One summer as a youngster, I recall taking about a 45-minute drive with my grandparents and seeing what appeared to be the ruins of a large wooden roller coaster. The land around it seemed to be abandoned, although there could have been an active go-kart track. The image stuck in my mind, but I never thought to ask my grandparents where it was before they both passed away.
It very well could have been the site of the former Acushnet Park in New Bedford. Located Clark’s Point at West Rodney French Boulevard to East Rodney French Boulevard just north of Fort Taber, the park operated 1916 to 1938, and from 1939 to 1952. The ruins I saw were probably that of the park’s circa coaster that was disabled by the 1938 hurricane and salvaged for lumber thereafter. Fast-forward to early 2016 when the Things That Aren’t There Anymore, Southeastern Massachusetts Edition Facebook group began posting photos of some of the rare and awesome rides this park hosted before I was born. With that, my quest for more knowledge was on.
According to freepages.history.rootsweb.ancestry.com, Acushnet was built and operated by the Eastern Consolidated Amusement Company
“The very attractive ballroom included a 125 foot by 160 foot dance floor and a 12 foot wide piazza surrounding the pavilion. The ornate bandstand was said to be large enough to seat up to 45 musicians. An out and back roller coaster cost only 5 cents per ride and the circa 1910 Dentzel Carousel was a beauty,comprised of hand-carved menagerie of 42 animals including the traditional horses, elk, giraffes, rabbits, cats, lions, tigers and ostriches. To regular park customers,the merry-go-round became known as ‘Dobby Horses’.
The article continues: “Acushnet occupied 15 acres fronting on 750 feet of beach, offering many bath houses plus a number of interesting attractions and rides. One of the parks most popular riding devices was the ‘Tip Top’, an early version of today’s Paratrooper ride. Thrill seekers rode in small gondolas suspended under a large ring framework that rotated at an angle.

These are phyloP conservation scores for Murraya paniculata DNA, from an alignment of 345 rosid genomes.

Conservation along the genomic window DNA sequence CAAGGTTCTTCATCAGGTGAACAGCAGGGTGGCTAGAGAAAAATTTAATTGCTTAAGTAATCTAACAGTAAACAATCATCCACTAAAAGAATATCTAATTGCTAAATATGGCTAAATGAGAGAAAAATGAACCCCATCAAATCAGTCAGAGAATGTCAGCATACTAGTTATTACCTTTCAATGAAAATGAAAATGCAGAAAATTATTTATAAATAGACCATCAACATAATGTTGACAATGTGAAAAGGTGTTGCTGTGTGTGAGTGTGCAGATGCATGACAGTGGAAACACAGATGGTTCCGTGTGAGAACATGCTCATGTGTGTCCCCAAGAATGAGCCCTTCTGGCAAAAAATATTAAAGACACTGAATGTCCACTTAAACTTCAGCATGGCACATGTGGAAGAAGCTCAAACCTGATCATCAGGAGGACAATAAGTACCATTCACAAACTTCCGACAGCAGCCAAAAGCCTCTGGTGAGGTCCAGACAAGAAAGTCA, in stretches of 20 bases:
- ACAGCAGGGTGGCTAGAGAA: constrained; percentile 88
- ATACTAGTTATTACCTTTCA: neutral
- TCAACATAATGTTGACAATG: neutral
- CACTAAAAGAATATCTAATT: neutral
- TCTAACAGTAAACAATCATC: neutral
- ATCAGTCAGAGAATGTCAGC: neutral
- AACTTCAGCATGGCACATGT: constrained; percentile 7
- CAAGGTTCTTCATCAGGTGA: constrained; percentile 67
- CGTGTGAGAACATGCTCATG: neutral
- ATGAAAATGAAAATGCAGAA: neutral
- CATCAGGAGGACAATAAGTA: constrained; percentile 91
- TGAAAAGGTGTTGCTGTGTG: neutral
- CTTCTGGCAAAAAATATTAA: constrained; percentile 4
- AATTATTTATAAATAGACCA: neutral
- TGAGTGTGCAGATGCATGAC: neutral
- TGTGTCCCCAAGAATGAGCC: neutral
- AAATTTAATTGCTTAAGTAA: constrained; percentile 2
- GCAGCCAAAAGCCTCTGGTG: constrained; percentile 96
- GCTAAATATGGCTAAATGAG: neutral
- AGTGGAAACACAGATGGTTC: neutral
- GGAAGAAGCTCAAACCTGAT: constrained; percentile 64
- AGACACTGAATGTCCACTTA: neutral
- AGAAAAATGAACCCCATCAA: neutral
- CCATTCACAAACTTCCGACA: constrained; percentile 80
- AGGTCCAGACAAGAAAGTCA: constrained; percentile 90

“In 1920 the park was sold and improvement and additions were made. A concourse was formed through the center of the midway,making a complete circle around the carousel. Added were Airplane Swings and a Boomerang. By 1928, Dodgem cars were operating.”
But perhaps the park’s biggest addition, literally and figuratively, was a massive terrain coaster designed by coaster legends John Miller and Harry Baker, and installed in 1926. Miller was the man responsible for inventing and patenting revolutionary coaster safety hardware which allowed this beast to run much wilder than the park’s original 1916 ride. Here it is under construction.
And when completed, to the right.
In addition to the Dodgem, Whip, Circle Swing/Seaplane and other amusement park staples of that era, Acushnet had a rare, but popular, Coal Mine ride in which live mules pulled riders in faux mining carts into mine-themed building. Coal Mine attractions were scattered throughout the country with the last surviving ride hosted at Old Orchard Beach, Maine — it was destroyed by fire in July 1969. Below is Acushnet’s Coal Mine.
Another unique attraction was the Enchanted House — a haunted swing ride. Without going into too much detail, think Dutch Wonderland’s Wonder House ride in Lancaster, PA.
Situated under the roller coaster was an Old Mill/Tunnel of Love ride called the Mountain Torrent.
The ride featured small water current-propelled boats that floated slowly past dioramas themed to a mountain river cave.
In later years, the Mountain was rethemed to the A Trip to the North Pole with
the scenery transitioning accordingly. It promised “Seven minutes of cool riding.” Rocky Point Park gave the same retheming treatment its Old Mill as did Paragon Park with its Mill Chutes around the same time. Seems the North Pole was trending back then!
From all accounts, the park’s Fun & Frolic fun house had enough to make today’s litigious patrons feel like they fell down on a padded floor and went to heaven!
Like Rocky Point, Acushnet had a Circle Swing/Seaplane deluxe. Folks enjoyed the Jigsaw Dark Ride that was installed by the prestigious Pretzel Amusement Ride Co. It’s to the right of the Arcade.
And an awesome miniature train ride.
A devastating 1932 fire destroyed the Pretzel ride and the idle miniature train. Many picnic tables, benches and chairs were also lost and the total damages amounted to over $20,000.00, a tremendous amount of money in the early 1930’s.
Acushnet had its share for eclectic games of chance including the “Dolls “below.
The park hosted some even more eclectic live performances including the elephant tightrope walker, although I’m guessing this was two guys in a suit!
No park would be complete without staples like the Whip Antique Car Go-Carts and the Ferris Wheel.
The 1938 hurricane did severe damage, destroying the Miller & Baker classic coaster.
The park reopened in 1939 and struggled along during and after World War II. A 1952 fire totally consumed the four-sided building housing the tunnel of love,candy game,shooting gallery and ball pitch. The Dodgem cars and other assorted amusement equipment stored in the building also went up in smoke. Whatever was left after that, the 1954 hurricane did it in.
I had read someplace that go-karts were operated on the property the early 1960s and that the coaster ruins were still there. Was it what I saw as a youngster, or was it some other park? I am still researching Acushnet Park and I welcome any new information! Please comment below!
Photo credit: Spinner Publications.
Special thanks to Gail Diane of the Things That Aren’t There Anymore- Southeastern Massachusetts Edition Facebook group.